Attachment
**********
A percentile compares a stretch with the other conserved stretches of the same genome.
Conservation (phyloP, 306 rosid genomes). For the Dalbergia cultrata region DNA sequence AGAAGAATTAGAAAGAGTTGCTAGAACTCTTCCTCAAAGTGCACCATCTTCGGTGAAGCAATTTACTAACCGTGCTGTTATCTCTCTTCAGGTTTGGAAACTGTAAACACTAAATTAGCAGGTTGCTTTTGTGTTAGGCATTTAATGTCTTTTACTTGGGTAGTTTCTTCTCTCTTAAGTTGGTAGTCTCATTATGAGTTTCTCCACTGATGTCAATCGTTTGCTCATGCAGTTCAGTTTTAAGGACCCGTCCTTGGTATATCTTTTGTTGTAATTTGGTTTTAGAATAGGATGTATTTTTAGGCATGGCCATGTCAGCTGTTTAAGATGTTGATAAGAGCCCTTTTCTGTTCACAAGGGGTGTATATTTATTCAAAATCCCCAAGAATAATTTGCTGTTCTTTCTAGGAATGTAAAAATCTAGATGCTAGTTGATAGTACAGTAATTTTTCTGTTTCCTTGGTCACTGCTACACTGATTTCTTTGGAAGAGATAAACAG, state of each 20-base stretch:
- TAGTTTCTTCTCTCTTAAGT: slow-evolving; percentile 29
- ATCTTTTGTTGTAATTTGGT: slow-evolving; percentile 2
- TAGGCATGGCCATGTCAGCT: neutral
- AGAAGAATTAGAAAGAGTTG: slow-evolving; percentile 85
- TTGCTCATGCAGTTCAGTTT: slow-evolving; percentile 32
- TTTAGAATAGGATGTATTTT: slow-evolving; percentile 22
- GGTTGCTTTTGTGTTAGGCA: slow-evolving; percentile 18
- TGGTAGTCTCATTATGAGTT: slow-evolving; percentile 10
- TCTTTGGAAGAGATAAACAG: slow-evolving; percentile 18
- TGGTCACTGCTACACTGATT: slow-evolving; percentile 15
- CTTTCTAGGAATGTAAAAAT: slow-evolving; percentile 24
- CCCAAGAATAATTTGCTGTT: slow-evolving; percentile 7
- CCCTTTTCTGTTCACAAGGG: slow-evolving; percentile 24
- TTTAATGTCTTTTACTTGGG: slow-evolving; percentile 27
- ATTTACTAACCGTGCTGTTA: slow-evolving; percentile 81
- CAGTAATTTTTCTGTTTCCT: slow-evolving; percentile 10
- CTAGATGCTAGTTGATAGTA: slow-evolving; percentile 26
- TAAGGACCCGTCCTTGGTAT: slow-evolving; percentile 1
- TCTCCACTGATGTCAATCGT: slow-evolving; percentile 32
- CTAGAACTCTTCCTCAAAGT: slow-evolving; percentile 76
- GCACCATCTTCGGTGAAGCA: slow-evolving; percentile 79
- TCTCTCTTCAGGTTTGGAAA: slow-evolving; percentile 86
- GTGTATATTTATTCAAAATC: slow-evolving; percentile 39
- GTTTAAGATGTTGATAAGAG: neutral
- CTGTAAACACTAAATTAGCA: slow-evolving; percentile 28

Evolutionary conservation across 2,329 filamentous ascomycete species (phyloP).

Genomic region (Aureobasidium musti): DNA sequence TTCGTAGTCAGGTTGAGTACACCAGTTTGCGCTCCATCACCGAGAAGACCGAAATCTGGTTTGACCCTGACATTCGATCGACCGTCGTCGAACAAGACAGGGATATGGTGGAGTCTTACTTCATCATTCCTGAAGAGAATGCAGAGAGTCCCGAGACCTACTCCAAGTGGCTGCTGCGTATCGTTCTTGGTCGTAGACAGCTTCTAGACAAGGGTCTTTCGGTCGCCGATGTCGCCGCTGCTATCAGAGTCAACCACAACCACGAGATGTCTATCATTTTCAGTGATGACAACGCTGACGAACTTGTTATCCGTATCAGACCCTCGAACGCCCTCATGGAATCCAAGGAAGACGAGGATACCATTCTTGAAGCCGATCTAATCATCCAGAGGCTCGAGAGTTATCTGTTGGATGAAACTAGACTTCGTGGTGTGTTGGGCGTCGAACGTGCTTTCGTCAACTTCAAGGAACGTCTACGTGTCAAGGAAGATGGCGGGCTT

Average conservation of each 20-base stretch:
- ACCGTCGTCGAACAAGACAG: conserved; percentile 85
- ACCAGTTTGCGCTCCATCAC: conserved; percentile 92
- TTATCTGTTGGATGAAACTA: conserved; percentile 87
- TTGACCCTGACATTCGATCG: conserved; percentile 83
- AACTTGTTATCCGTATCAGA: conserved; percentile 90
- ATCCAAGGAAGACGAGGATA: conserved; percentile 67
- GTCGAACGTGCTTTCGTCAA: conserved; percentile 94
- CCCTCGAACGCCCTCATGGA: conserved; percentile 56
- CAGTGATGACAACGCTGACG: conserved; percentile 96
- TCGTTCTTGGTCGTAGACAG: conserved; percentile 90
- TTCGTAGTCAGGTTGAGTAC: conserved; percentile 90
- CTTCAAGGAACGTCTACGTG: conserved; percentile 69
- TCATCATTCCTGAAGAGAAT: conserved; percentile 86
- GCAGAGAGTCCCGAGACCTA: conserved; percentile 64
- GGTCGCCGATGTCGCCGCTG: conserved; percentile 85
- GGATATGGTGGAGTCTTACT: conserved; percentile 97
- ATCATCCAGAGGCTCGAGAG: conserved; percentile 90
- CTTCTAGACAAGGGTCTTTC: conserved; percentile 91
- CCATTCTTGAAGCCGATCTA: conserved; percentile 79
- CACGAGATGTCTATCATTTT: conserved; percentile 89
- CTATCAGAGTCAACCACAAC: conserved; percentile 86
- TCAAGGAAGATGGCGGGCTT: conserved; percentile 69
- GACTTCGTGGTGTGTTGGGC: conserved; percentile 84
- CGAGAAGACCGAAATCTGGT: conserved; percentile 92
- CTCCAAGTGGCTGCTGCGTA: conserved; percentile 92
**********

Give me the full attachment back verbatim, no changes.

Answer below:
A percentile compares a stretch with the other conserved stretches of the same genome.
Conservation (phyloP, 306 rosid genomes). For the Dalbergia cultrata region DNA sequence AGAAGAATTAGAAAGAGTTGCTAGAACTCTTCCTCAAAGTGCACCATCTTCGGTGAAGCAATTTACTAACCGTGCTGTTATCTCTCTTCAGGTTTGGAAACTGTAAACACTAAATTAGCAGGTTGCTTTTGTGTTAGGCATTTAATGTCTTTTACTTGGGTAGTTTCTTCTCTCTTAAGTTGGTAGTCTCATTATGAGTTTCTCCACTGATGTCAATCGTTTGCTCATGCAGTTCAGTTTTAAGGACCCGTCCTTGGTATATCTTTTGTTGTAATTTGGTTTTAGAATAGGATGTATTTTTAGGCATGGCCATGTCAGCTGTTTAAGATGTTGATAAGAGCCCTTTTCTGTTCACAAGGGGTGTATATTTATTCAAAATCCCCAAGAATAATTTGCTGTTCTTTCTAGGAATGTAAAAATCTAGATGCTAGTTGATAGTACAGTAATTTTTCTGTTTCCTTGGTCACTGCTACACTGATTTCTTTGGAAGAGATAAACAG, state of each 20-base stretch:
- TAGTTTCTTCTCTCTTAAGT: slow-evolving; percentile 29
- ATCTTTTGTTGTAATTTGGT: slow-evolving; percentile 2
- TAGGCATGGCCATGTCAGCT: neutral
- AGAAGAATTAGAAAGAGTTG: slow-evolving; percentile 85
- TTGCTCATGCAGTTCAGTTT: slow-evolving; percentile 32
- TTTAGAATAGGATGTATTTT: slow-evolving; percentile 22
- GGTTGCTTTTGTGTTAGGCA: slow-evolving; percentile 18
- TGGTAGTCTCATTATGAGTT: slow-evolving; percentile 10
- TCTTTGGAAGAGATAAACAG: slow-evolving; percentile 18
- TGGTCACTGCTACACTGATT: slow-evolving; percentile 15
- CTTTCTAGGAATGTAAAAAT: slow-evolving; percentile 24
- CCCAAGAATAATTTGCTGTT: slow-evolving; percentile 7
- CCCTTTTCTGTTCACAAGGG: slow-evolving; percentile 24
- TTTAATGTCTTTTACTTGGG: slow-evolving; percentile 27
- ATTTACTAACCGTGCTGTTA: slow-evolving; percentile 81
- CAGTAATTTTTCTGTTTCCT: slow-evolving; percentile 10
- CTAGATGCTAGTTGATAGTA: slow-evolving; percentile 26
- TAAGGACCCGTCCTTGGTAT: slow-evolving; percentile 1
- TCTCCACTGATGTCAATCGT: slow-evolving; percentile 32
- CTAGAACTCTTCCTCAAAGT: slow-evolving; percentile 76
- GCACCATCTTCGGTGAAGCA: slow-evolving; percentile 79
- TCTCTCTTCAGGTTTGGAAA: slow-evolving; percentile 86
- GTGTATATTTATTCAAAATC: slow-evolving; percentile 39
- GTTTAAGATGTTGATAAGAG: neutral
- CTGTAAACACTAAATTAGCA: slow-evolving; percentile 28

Evolutionary conservation across 2,329 filamentous ascomycete species (phyloP).

Genomic region (Aureobasidium musti): DNA sequence TTCGTAGTCAGGTTGAGTACACCAGTTTGCGCTCCATCACCGAGAAGACCGAAATCTGGTTTGACCCTGACATTCGATCGACCGTCGTCGAACAAGACAGGGATATGGTGGAGTCTTACTTCATCATTCCTGAAGAGAATGCAGAGAGTCCCGAGACCTACTCCAAGTGGCTGCTGCGTATCGTTCTTGGTCGTAGACAGCTTCTAGACAAGGGTCTTTCGGTCGCCGATGTCGCCGCTGCTATCAGAGTCAACCACAACCACGAGATGTCTATCATTTTCAGTGATGACAACGCTGACGAACTTGTTATCCGTATCAGACCCTCGAACGCCCTCATGGAATCCAAGGAAGACGAGGATACCATTCTTGAAGCCGATCTAATCATCCAGAGGCTCGAGAGTTATCTGTTGGATGAAACTAGACTTCGTGGTGTGTTGGGCGTCGAACGTGCTTTCGTCAACTTCAAGGAACGTCTACGTGTCAAGGAAGATGGCGGGCTT

Average conservation of each 20-base stretch:
- ACCGTCGTCGAACAAGACAG: conserved; percentile 85
- ACCAGTTTGCGCTCCATCAC: conserved; percentile 92
- TTATCTGTTGGATGAAACTA: conserved; percentile 87
- TTGACCCTGACATTCGATCG: conserved; percentile 83
- AACTTGTTATCCGTATCAGA: conserved; percentile 90
- ATCCAAGGAAGACGAGGATA: conserved; percentile 67
- GTCGAACGTGCTTTCGTCAA: conserved; percentile 94
- CCCTCGAACGCCCTCATGGA: conserved; percentile 56
- CAGTGATGACAACGCTGACG: conserved; percentile 96
- TCGTTCTTGGTCGTAGACAG: conserved; percentile 90
- TTCGTAGTCAGGTTGAGTAC: conserved; percentile 90
- CTTCAAGGAACGTCTACGTG: conserved; percentile 69
- TCATCATTCCTGAAGAGAAT: conserved; percentile 86
- GCAGAGAGTCCCGAGACCTA: conserved; percentile 64
- GGTCGCCGATGTCGCCGCTG: conserved; percentile 85
- GGATATGGTGGAGTCTTACT: conserved; percentile 97
- ATCATCCAGAGGCTCGAGAG: conserved; percentile 90
- CTTCTAGACAAGGGTCTTTC: conserved; percentile 91
- CCATTCTTGAAGCCGATCTA: conserved; percentile 79
- CACGAGATGTCTATCATTTT: conserved; percentile 89
- CTATCAGAGTCAACCACAAC: conserved; percentile 86
- TCAAGGAAGATGGCGGGCTT: conserved; percentile 69
- GACTTCGTGGTGTGTTGGGC: conserved; percentile 84
- CGAGAAGACCGAAATCTGGT: conserved; percentile 92
- CTCCAAGTGGCTGCTGCGTA: conserved; percentile 92